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by your unkindness ? Has your misbehaviour, iu your Christian profession, never caused him to say, () that I had in the wilderness, a lodging-place of wayfaring men, that I might leave my people and

ge from them. Jer. ix. 2. ? Though I thus speak, I am sure it has no general application. Few men were better beloved by their people than

Your many prayers for his recovery ; your tender solicitude for his welfare ; your present evident distress, all speak for you : your tears do you honour. But let me speak it again; should there be a cruel individual amongst you, to whom the charge applies, I would not for a world, be that man : He must answer for it in another day. God will avenge his own elect.

Where this has not been the case ; where nothing but kindness marked your behaviour towards your departed friend; has he had no Occasion to weep in secret on your account, because though you esteemed the man, you neglected his message? Ih brethren! it is to be feared, unless your state, as a church and congregation, be singular, that the word preached did not profit all of you. Some of

y? may yet be in your sins. God has borne long with you; but he may have been weary of Sorbearing, he may have been angry at your infidelity; and in judgment taken away his servant. I do not say this is the case ; but if it be only a possible case, it should cause searchings of heart amongst you. It is a providence that speaks to us all, as MORTAL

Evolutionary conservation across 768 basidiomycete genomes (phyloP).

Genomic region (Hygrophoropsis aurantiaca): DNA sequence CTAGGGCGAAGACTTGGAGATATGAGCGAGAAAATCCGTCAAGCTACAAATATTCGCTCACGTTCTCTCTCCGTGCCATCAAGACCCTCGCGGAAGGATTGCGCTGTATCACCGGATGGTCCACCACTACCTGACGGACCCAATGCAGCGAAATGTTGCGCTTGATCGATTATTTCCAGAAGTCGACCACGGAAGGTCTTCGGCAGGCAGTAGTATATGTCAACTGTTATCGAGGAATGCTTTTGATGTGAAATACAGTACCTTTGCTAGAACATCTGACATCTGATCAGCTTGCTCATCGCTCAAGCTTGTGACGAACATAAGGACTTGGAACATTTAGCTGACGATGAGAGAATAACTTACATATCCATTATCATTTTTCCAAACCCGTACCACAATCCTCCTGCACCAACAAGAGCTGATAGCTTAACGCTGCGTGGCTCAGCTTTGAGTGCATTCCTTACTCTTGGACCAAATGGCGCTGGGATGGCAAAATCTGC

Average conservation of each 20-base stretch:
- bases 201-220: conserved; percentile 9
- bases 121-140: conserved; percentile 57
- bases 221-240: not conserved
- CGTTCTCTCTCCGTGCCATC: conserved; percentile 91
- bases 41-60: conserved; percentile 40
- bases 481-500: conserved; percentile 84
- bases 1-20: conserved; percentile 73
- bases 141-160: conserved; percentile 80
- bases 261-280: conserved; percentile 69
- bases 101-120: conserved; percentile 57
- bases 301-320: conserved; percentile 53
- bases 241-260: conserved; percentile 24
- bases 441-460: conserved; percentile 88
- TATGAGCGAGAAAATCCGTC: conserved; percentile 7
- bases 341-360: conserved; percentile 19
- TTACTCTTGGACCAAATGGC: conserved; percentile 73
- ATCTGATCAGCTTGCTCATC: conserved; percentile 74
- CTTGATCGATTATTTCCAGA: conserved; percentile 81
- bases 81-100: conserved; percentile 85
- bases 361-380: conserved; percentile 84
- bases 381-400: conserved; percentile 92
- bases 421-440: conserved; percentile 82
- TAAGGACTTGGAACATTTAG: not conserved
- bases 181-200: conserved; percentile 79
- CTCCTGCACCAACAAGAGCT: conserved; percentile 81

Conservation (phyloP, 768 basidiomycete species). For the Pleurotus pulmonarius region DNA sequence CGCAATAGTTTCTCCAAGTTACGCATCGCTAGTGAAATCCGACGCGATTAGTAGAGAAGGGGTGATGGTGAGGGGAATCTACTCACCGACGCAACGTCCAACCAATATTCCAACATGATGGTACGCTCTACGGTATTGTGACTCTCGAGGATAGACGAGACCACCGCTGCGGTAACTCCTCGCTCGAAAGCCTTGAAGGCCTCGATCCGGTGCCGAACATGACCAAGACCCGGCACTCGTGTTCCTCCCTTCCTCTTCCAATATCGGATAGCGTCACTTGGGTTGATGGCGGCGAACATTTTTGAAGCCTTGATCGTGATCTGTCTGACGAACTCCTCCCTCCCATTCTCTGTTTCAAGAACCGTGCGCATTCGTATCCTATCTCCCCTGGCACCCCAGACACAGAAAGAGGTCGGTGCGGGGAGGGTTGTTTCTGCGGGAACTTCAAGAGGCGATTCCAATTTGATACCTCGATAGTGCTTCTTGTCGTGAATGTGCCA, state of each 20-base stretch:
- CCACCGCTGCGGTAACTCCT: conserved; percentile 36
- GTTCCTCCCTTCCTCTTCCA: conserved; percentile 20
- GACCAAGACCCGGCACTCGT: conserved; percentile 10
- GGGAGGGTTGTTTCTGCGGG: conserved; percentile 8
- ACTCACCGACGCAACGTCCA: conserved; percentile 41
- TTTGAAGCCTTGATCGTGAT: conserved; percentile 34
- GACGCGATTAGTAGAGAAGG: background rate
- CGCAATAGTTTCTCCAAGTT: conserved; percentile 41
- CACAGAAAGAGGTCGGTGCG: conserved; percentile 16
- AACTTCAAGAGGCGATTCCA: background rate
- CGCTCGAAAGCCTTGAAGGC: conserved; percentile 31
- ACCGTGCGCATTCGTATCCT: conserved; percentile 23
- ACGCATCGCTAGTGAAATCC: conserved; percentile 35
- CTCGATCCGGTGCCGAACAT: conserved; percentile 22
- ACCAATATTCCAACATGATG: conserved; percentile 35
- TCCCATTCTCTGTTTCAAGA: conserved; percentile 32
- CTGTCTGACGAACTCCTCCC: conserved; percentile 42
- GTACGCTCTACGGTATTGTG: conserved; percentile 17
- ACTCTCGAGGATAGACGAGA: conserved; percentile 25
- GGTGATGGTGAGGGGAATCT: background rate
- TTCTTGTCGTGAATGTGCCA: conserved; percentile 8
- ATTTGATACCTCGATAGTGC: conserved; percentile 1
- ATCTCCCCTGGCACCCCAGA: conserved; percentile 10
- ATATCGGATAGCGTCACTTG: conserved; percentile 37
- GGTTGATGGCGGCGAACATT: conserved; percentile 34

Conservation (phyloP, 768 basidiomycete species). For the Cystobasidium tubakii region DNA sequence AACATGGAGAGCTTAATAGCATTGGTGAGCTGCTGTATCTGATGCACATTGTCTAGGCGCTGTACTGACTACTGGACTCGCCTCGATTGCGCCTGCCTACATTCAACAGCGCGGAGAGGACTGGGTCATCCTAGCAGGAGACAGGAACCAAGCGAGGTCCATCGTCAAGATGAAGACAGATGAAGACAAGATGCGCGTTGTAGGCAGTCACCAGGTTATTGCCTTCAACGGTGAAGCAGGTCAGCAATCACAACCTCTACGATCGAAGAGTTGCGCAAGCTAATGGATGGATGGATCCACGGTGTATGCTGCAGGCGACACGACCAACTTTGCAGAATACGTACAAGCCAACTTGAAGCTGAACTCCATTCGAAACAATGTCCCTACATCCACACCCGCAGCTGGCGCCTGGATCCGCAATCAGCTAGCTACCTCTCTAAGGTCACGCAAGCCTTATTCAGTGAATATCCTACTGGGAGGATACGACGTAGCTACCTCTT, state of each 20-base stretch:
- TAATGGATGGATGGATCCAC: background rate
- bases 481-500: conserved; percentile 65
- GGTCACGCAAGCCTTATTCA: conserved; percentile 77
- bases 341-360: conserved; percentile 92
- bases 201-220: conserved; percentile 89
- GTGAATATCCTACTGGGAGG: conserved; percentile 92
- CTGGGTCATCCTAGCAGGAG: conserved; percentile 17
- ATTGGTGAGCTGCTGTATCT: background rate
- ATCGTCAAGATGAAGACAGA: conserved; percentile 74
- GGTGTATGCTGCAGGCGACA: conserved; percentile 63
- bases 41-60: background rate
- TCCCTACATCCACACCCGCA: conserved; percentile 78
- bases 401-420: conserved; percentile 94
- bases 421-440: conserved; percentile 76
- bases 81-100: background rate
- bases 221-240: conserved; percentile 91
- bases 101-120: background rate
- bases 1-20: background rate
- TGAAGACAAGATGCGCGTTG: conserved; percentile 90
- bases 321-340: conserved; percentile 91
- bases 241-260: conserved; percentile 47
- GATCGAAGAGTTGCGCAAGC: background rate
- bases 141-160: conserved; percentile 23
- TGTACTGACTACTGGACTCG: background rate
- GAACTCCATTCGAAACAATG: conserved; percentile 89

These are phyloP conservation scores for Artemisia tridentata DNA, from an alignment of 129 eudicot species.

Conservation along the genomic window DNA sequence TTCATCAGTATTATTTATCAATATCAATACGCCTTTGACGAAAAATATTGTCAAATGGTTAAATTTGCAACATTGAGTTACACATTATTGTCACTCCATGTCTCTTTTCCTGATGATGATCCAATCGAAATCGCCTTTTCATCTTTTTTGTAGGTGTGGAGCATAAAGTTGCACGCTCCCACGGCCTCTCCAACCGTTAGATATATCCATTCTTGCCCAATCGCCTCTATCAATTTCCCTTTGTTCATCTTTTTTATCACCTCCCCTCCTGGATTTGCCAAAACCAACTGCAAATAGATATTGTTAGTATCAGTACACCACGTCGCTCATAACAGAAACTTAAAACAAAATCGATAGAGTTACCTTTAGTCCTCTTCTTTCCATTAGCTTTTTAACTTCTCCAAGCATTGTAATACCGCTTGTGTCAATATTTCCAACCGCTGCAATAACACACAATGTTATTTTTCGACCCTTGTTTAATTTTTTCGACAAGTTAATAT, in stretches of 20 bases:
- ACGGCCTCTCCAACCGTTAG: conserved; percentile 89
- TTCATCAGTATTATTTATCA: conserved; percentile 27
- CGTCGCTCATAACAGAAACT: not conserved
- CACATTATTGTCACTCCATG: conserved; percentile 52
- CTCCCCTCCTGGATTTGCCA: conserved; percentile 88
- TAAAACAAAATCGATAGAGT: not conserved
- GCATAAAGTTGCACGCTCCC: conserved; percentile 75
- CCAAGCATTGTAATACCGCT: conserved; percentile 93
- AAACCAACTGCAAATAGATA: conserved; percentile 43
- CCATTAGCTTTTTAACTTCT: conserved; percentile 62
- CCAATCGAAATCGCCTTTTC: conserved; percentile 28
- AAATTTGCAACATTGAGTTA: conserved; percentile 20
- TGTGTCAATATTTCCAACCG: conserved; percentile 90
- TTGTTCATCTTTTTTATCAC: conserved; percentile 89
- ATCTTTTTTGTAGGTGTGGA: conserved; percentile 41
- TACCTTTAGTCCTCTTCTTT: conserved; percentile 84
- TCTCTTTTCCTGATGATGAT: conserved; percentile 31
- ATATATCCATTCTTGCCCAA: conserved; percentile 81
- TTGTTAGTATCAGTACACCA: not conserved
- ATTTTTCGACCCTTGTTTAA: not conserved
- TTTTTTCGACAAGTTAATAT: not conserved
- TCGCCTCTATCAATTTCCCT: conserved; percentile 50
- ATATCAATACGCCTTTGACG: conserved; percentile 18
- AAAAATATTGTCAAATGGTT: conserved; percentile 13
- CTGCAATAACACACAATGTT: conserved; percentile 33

In a little time, according to the common course of nature, the place that now knows us, shall know us no more.

Time with rapid wing, bears us away to that place, where no device nor work is found ; to that state, where there is no distinction, but that of just and unjust. But who can reckon upon the common extent of human life? Behold, before our eyes, a young man, who



had not lived out half his days, called to eternity, in the thirty-fourth year of his life. Should not chis awaken vur concern, and excite us to make that important inquiry, WHO SHALL BE THE NEXT? He who bids the fairest for length of years, may be the first to fall. Let us then so number our days, that we may apply our hearts unto wisdom.

We will turn to the bright reverse of this mortifying scene." We have hitherto looked at the dark side of the cloud, let us now contemplate its luminous one.

Death we admit is a penalty--by sin came death. Death is an enemy--the last enemy; but, blessed be God, he is a conquered enemy. The Captain of our salvation has destroyed him who had the power of death. Influenced by the faith of God's elect, believers in all ages have triumphed over death; they have sang with their expiring breath, and exulted amidst the swellings of Jordan.

Death is amongst the privileges of the children of God. Death is yours. He meets them as a friend, as an envoy commissioned by their heavenly Father, to bring them to his throne. Our eyes have frequently beheld the victory of faith, in the dark valley. Assaulted on either hand by pale disease, and its long train of attendants, we have seen good men rising superior to all the evils of their situation ; feeling a “ majesty in death ;" and entering the eternal world, shouting, Thanks be to God who hath given us the victory.